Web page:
New German Paper Signals Dramatic Military Shift
Germany has gone through a radical transformation in how it views its military. In May 2010, German President Horst Köhler said that “a country of our size needs to be aware that … military deployment, too, is necessary if we are to protect our interests such as ensuring free-trade routes or preventing regional instabilities.” At that time, the idea that Germany would use its army to protect economic interests was so controversial that he was forced to resign.
Just six years later, Germany using its army to protect its interests abroad is official government policy, and there is no outcry. Germany’s defense white paper published on July 13 shows how dramatically the nation’s attitude toward its military has changed. The paper lists “countering security threats … to our free and safe world trade and supply routes” as being part of the mission of the German military, almost exactly the same statement that brought down a German president six years ago. The paper is filled with such calls—and they’re not even considered controversial.
This white paper is the latest in a series of important statements from a newly self-confident Germany.
“This is the time of a new Germany,” said Jan Techau, director of the Carnegie Europe think tank, in response to a leaked draft of the paper. “This is probably the first time a German defense white paper is something like important.”
“The 2016 white paper marks a major shift for the country,” wrote Deutsche Welle July 13.
The paper paints a sober picture of the state of the world. “Germany is facing challenges that are unprecedented in their nature and scope,” it states. “The international order, which was established after World War ii … is undergoing profound changes.”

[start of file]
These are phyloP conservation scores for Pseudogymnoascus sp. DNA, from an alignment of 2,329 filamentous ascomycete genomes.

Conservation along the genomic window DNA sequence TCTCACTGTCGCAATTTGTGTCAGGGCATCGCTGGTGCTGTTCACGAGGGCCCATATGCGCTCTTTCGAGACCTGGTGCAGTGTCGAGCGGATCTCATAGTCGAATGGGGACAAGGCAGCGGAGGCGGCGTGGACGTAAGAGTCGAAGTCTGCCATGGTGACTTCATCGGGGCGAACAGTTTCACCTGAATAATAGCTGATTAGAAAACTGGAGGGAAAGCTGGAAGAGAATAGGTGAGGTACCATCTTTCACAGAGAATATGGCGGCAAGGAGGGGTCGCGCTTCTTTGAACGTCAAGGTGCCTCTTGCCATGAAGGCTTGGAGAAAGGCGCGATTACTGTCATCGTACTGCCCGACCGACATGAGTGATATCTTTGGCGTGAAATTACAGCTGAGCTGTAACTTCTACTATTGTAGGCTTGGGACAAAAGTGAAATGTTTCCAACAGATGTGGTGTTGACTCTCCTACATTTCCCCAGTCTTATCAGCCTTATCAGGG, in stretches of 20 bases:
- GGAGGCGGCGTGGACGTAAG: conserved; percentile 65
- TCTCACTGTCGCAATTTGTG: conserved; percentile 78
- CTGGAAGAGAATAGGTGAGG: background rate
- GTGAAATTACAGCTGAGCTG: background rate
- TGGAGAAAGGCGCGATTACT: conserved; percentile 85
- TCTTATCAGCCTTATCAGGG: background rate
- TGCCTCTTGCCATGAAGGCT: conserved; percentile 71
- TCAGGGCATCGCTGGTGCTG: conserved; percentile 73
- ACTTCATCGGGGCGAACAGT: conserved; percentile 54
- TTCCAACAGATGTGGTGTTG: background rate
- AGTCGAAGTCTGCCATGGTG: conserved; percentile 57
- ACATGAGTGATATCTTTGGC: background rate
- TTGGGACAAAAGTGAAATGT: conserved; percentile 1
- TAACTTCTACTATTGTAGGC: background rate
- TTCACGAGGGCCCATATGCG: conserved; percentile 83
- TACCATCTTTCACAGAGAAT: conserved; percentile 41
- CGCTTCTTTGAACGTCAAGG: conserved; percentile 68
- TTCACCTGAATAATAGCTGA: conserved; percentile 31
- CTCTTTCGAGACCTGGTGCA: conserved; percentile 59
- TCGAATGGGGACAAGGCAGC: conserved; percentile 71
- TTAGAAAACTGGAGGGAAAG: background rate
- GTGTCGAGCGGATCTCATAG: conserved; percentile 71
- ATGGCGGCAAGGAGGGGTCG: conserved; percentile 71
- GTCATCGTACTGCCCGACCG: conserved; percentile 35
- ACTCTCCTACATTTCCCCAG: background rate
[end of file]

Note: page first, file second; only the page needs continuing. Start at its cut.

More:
“The renaissance of traditional power politics, which involves the use of military means to pursue national interests and entails considerable armaments efforts, elevates the risk of violent interstate conflict—even in Europe and its neighborhood,” it says.
In this environment, Berlin is coming around to the idea that Germany needs to start projecting its power.
“Germany’s economic and political weight means that it is our duty to take on responsibility for Europe’s security in association with our European and transatlantic partners,” writes German Chancellor Angela Merkel at the start of the paper. “Germany has shown that it is willing to take responsibility in security policy,” writes Defense Minister Ursula von der Leyen in the paper. “We have also shown that we are prepared to take the lead.”
Germany “has a responsibility to actively participate in shaping the global order,” the paper states. It also repeats Germany’s request for a permanent seat on the United Nations Security Council, indicating the importance of the role Germany sees itself playing.
To play this role, Germany needs to spend more on its military. The paper called on Germany to increase its annual defense spending, that is from €36 billion to €60 billion (us$40 billion to $66 billion). Of course calling for more spending is much easier than actually spending more, but Germany’s defense budget is already rising for the first time since the end of the Cold War.
The paper calls for a removal of the cap on the number of soldiers, noting that “the Bundeswehr must have the personnel it needs to perform national and collective defense as well as international crisis management missions in an agile, robust and sustainable manner.”
The paper also says that the army will be more active in the future. The military will help the UN by “increasing our contributions of equipment and personnel to and assuming leadership responsibility in UN missions (civilian, police and military).” It states that the German military is prepared to deploy overseas “from observer missions and humanitarian operations to robust peace enforcement” (emphasis added throughout).